I love Nigella. I've got all the books, I've seen all the shows, and I've cooked all the classics, from ham in coke to turkey in a bucket. I've even attempted the eyeliner. (Turns out it only works on eyes that are sleek and almond-shaped, rather than squidgy and round like a Mini Babybel.)
Sure, there have been some disasters. Christmas 2012 was almost ruined when I messed up the fir tree bundt cake, despite having bought in the special tin and everything.
"I've burned the bundt," I told my husband.
"It doesn't look burned," he said. "It looks like a perfectly nice chocolate cake."
"It's not a chocolate cake," I said, and he backed slowly out of the room.
But I tanked some icing sugar on it and took a picture anyway. It sat there for the whole of Christmas. I quite liked having it around, looking pretty, being totally inedible, and reminding me to tell guests about the latest ludicrous thing my husband said.
I've made dozens of Nigella recipes over the years, and that's the only one I can think of that was a total disaster. Apart from the crème brûlée that came out like an eggy sandcastle, but that's because I was 23 and didn't realise there was a difference between granulated and caster sugar, and was too pissed to care, or Google it. Also it was 2001 and there was no Google.
The point is, Nigella's recipes work. Yes, some of them do involve trying to find a bucket big enough to put a turkey in or driving to Waitrose to buy pomegranate juice. But tons more are super quick and easy.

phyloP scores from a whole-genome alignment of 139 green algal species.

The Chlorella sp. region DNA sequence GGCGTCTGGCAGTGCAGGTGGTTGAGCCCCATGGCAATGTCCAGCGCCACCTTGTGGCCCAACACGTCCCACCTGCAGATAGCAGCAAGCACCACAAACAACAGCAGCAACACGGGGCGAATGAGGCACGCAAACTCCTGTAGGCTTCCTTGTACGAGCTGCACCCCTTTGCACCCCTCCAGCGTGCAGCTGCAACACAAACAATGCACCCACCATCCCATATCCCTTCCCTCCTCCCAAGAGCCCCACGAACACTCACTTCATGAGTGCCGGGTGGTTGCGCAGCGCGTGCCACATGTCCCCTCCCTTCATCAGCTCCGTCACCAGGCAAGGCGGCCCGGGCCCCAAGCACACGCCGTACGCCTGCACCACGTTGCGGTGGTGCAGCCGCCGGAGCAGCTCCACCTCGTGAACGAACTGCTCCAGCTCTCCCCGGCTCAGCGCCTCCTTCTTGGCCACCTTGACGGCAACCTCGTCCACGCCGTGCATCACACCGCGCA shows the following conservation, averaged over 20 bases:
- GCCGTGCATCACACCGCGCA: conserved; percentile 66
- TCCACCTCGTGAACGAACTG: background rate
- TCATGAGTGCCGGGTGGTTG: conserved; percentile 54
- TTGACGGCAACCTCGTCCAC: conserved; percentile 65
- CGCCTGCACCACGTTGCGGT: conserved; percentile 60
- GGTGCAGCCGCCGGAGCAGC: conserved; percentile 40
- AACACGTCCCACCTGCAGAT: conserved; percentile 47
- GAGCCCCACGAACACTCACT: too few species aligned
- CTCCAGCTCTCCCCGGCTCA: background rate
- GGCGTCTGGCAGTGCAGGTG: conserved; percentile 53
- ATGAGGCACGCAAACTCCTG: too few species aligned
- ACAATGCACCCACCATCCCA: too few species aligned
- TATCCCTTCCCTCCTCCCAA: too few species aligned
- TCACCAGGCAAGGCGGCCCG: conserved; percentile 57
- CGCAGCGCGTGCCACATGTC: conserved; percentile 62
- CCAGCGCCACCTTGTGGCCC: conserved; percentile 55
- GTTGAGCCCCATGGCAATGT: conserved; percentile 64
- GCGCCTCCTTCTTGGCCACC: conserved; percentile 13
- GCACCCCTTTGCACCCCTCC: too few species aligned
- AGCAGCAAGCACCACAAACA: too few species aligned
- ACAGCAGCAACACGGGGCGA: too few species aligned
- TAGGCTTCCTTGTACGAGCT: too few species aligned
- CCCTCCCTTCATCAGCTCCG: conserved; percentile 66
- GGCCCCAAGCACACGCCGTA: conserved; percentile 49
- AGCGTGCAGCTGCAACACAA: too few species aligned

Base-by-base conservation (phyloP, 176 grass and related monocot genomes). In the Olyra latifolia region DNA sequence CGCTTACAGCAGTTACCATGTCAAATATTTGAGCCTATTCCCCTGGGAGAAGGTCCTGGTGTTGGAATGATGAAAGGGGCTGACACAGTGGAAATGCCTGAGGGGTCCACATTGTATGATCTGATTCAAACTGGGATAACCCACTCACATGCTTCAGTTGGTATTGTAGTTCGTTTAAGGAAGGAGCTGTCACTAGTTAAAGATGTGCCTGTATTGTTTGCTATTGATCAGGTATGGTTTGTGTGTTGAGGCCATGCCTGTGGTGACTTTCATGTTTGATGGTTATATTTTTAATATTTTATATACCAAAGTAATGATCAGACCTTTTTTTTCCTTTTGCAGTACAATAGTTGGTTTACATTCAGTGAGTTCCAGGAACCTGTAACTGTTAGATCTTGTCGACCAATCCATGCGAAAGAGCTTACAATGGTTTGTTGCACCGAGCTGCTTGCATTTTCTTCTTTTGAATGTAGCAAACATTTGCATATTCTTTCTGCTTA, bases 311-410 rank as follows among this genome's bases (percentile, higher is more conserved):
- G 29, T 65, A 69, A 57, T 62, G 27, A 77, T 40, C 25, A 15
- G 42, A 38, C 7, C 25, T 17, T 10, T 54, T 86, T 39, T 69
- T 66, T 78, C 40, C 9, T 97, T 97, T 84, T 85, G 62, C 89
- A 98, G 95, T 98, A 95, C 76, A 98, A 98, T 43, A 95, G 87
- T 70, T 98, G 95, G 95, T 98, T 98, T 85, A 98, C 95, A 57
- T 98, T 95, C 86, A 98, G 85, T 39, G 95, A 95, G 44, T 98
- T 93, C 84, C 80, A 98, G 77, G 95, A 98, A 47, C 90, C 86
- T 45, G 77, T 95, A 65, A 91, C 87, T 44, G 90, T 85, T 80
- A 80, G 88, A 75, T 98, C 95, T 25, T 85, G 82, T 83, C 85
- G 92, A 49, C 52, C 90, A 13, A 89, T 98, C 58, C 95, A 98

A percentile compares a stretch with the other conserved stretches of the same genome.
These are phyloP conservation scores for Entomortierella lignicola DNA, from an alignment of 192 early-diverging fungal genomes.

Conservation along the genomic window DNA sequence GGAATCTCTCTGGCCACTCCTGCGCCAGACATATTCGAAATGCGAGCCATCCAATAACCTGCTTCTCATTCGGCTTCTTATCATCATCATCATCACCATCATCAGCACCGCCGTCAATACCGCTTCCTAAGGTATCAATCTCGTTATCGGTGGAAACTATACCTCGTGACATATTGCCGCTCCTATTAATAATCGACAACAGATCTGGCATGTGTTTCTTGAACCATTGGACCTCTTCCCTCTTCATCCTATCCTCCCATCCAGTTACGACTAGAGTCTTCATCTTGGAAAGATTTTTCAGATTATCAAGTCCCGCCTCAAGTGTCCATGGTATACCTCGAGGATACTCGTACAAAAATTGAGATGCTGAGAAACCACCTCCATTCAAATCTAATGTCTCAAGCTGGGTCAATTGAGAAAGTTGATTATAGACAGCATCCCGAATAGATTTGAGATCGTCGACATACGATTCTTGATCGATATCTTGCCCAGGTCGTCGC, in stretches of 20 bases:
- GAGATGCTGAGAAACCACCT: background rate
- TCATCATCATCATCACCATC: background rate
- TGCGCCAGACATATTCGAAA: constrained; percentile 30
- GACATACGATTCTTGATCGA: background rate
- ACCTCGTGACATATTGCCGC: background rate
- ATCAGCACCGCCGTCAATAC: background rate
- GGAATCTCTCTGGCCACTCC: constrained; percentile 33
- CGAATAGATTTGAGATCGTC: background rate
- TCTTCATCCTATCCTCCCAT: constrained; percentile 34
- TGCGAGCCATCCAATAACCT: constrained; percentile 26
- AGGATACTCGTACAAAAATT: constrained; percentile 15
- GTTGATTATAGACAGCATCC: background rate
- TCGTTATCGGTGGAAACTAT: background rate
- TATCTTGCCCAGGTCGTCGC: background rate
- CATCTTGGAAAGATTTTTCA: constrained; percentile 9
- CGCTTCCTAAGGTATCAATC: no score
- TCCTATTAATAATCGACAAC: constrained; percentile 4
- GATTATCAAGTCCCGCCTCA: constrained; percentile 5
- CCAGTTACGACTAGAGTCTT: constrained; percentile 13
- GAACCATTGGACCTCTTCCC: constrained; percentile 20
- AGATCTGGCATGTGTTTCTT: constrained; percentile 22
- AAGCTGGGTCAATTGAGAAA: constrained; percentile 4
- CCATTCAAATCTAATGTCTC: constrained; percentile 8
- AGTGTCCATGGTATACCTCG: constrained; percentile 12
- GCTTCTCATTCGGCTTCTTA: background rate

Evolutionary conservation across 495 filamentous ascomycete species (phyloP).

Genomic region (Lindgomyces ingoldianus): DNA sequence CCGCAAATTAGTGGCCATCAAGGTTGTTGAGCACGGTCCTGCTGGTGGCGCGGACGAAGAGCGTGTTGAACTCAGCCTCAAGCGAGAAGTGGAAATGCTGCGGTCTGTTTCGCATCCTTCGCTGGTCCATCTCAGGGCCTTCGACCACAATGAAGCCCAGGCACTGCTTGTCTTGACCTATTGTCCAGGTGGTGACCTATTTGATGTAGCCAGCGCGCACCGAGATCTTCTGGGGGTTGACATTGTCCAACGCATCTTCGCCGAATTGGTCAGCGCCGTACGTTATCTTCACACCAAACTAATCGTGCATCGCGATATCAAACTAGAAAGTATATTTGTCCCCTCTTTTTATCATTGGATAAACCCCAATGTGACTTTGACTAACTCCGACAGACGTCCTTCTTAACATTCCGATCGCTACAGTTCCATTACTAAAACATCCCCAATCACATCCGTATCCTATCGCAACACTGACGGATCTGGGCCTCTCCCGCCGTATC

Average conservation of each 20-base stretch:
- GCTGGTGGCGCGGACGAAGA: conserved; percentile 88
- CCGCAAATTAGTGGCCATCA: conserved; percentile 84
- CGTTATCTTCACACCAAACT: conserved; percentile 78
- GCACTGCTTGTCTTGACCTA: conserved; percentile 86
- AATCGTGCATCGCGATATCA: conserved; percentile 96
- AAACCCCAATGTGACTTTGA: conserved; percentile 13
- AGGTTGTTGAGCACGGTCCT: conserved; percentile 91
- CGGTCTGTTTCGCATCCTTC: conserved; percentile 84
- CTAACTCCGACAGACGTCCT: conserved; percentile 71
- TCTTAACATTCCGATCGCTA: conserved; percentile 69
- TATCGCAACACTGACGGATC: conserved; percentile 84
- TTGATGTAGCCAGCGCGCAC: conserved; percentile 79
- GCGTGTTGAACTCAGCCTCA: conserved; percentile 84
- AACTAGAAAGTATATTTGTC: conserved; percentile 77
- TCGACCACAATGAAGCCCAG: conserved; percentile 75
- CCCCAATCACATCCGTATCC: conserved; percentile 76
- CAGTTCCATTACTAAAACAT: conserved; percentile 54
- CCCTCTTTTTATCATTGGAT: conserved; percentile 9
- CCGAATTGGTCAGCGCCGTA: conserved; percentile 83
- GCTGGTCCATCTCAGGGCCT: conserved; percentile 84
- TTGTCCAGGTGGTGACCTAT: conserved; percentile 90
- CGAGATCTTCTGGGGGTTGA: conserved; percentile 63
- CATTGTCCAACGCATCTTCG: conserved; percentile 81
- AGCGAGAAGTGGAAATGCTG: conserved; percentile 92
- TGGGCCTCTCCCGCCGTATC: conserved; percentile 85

In fact, my favourite Nigella recipes are the ones that aren't really recipes at all - more life hacks. For example, I always have gnocchi in the fridge, because I like knowing I am never more than two minutes away from being able to eat some potato. But my husband doesn't like them boiled, because he finds them claggy and dull, and is deliberately trying to annoy me.
In Kitchen, Nigella explains you can cook them like mini roast potatoes in 20 minutes - just the right amount of time to grill an organic chicken breast and steam some kale (stick on some nuggets, open a tin of baked beans and drink a glass of Merlot while doing a Google image search for Benedict Cumberbatch.)
Nigella also introduced me to my favourite cocktail. No messing about with shot glasses and shakers - splash a bit of fresh lime in a glass and top with Asti Spumante. Properly delicious. Nigella says it's a Christmas cocktail, but I've been drinking it all summer and feeling really bloody festive.
A word of warning: if you're thinking of getting one, certain people will say to you, "I've already got a rice cooker - IT'S CALLED A SAUCEPAN! HA HA HA!"
Let it go. These people are dicks. They don't speak Nigella. They probably also once said, "Why would I want E-MAIL when I have perfectly good FAX MACHINE?" They almost certainly don't have to cook a meal for several people every night, one of whom is regularly late because of the tube and one of whom will only eat white things.
The point of a rice cooker is that you chuck the rice and the water in and forget about it. No faffing about with lids and temperatures and draining and timing. Having produced perfect fluffy rice, the machine will keep it warm for hours. It doesn't matter if Toy Story 3 still has 10 minutes to go, or you have to stop cooking the curry to change a nappy, or you decide to cook something else because you don't fancy curry because you just changed a nappy.
Fuck saucepans, basically.
Who knows what genius shortcuts it will contain? Perhaps we'll find out how to cook grouse in a microwave or make fondue out of Dairylea. I can't wait.
A new episode of The Scummy Mummies Podcast is released every fortnight - listen free via scummymummies.com or download via iTunes. We're on Facebook and Twitter - @scummymummies. Come see us perform live at Camp Bestival, July 31st - 2 Aug.